This paper proposes an improved method for fabrication of a smaller and more advanced component that will overcome the drawbacks of earlier metamaterial and ordinary approaches. A novel three-way dual-band CRLH power divider is designed to have a very small footprint and the equal power division and in-phase outputs. Differing from [16], a CRLH and short three-way dual-band power dividing structure is presented that provides a dual-band phase-error correction line. The solution process starts from the separate implementation of the 2:1 unequal and 1:1 equal power dividing blocks that are fully printed and metamaterials. This is followed by plugging the inputs of the equal block into an output of the unequal block for an initial 1:1:1 power divider, and slightly tuning the interconnection segment. This initial configuration and its possible modification inevitably give rise to phase errors between the outputs. Hence, we need a phase compensation line that works for the dual-band objective, but this is difficult to obtain only with the ordinary delay line for the single band or its harmonic relations. The dual-band phase compensation is accomplished by a hybrid CRLH phase-shift line as a mixture of the distributed and lumped elements, for the sake of efficiency and convenience. The design method is validated by evaluating the proposed metamaterial structure by circuit analysis and full-wave simulation in the solution process. This novel 1:1:1 power divider is manufactured through a low-cost fabrication with an inexpensive cheap substrate and its performance is measured to confirm its desirable power division ratio and equalized phases at the output ports, especially considering that its physical placement is friendly to RF system layouts. Its size-reduction effect and technical applicability are also addressed.

    Ⅱ. THE PROPOSED CIRCUIT CONFIGURATION AND DESIGN OF ELEMENTARY BLOCKS

    A novel, compact three-way power divider with CRLH characteristics is schematized in the following figure and compared to three examples that used other techniques.

    Fig. 1(a) shows the composition of the proposed structure. The unequal power divider block is sequentially combined with the equal block, and both blocks are realized as printed CRLH devices with small footprints. Fig. 1(b) is an extension of the Wilkinson power divider to three ways, but has a single band. Elongated segments are added to the first stage in Fig. 1(c), and four stages are placed in chain in Fig. 1(d). Fig. 1(b)-(d) heavily depend on the quarter-wave long arm for each stage, with extra delay lines, but fail to achieve effective size-reduction. However, since a dual-band CRLH phase-shift line will be substituted for the single-band and quarter-wave long arms of the traditional Wilkinson power divider, Fig. 1(a) will be appropriate for the present objective.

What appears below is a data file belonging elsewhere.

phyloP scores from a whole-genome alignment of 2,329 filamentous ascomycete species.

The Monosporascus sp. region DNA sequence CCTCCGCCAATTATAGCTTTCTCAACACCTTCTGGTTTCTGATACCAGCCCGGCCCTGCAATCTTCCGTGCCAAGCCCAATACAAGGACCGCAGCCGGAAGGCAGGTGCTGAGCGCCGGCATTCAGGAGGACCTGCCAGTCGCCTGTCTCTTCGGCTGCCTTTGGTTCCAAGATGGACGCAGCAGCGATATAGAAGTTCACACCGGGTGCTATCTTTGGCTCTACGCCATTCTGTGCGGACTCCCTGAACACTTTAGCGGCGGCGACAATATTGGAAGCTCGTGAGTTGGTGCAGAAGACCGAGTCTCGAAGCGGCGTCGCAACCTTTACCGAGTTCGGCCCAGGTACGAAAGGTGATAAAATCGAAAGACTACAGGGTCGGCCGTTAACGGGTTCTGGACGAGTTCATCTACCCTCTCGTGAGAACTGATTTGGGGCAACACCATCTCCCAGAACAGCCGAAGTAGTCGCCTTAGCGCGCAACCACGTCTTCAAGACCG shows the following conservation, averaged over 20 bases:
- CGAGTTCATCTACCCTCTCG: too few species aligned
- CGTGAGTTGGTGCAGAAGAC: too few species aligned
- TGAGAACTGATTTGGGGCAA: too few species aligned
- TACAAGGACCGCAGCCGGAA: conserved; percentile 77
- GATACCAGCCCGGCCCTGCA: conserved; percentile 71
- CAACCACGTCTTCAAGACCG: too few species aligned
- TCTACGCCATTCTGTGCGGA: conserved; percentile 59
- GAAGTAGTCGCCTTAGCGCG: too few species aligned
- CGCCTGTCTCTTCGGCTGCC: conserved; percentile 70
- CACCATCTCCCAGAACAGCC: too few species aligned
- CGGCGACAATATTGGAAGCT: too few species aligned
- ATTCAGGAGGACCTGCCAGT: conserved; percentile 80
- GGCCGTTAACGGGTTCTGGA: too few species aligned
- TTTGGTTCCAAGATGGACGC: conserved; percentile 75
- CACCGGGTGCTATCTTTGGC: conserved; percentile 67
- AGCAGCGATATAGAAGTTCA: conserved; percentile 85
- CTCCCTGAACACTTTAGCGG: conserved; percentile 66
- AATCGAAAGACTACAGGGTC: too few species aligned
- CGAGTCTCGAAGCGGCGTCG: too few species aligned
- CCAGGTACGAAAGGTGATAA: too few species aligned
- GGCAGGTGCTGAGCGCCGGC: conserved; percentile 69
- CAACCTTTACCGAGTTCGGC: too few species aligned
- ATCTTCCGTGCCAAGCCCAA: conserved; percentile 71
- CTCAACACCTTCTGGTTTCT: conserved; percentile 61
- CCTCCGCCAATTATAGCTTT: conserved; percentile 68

The equivalent circuit of the aforementioned phase-shift lines for the dual-band unequal and equal power divider blocks shown in Fig. 1(a) is set up as follows.

    Fig 2(a) is used to create phase Φ1 for a lower frequency f1 and phase Φ2 for a higher frequency f2, where the ratio of f2 to f1 is arbitrary due to the occurrence of the non-linear dispersion curve. These phases and frequencies yield simultaneous equations containing the circuit elements, and mathematical manipulation renders L’s and C’s as given in the equations [16].

    image

    where ω1 = 2πf1 and ω2 = 2πf2, and Zc becomes Zk1 for one path and Zk2 for another path in an unequal power divider. In the present case, applying Φ1 = +90° at f1 = 960 MHz and Φ2 = -90° at f2 = 2.4 GHz to Eq. (1) for Fig. 2(a) results in the CRLH phase-shift line of the following data.

    Fig. 3(a) shows the phase as desired after applying Φ1 = +90° at f1 = 960 MHz and Φ2 = -90° at f2 = 2.4 GHz. This implies that this CRLH phase-shift line can be substituted for the quarter-wave long arms for the dual-band performance. Fig. 3(b) of the dispersion diagram presents the LH region including f1, the ZOR, and the RH region including f2 as a metamaterial property. This phase-shift line is input into the upper and lower paths of the dual-band unequal power divider as shown in Fig. 2(b). The characteristic impedance for each path is obtained with the following formulae, once we decide upon the power division ratio.

    image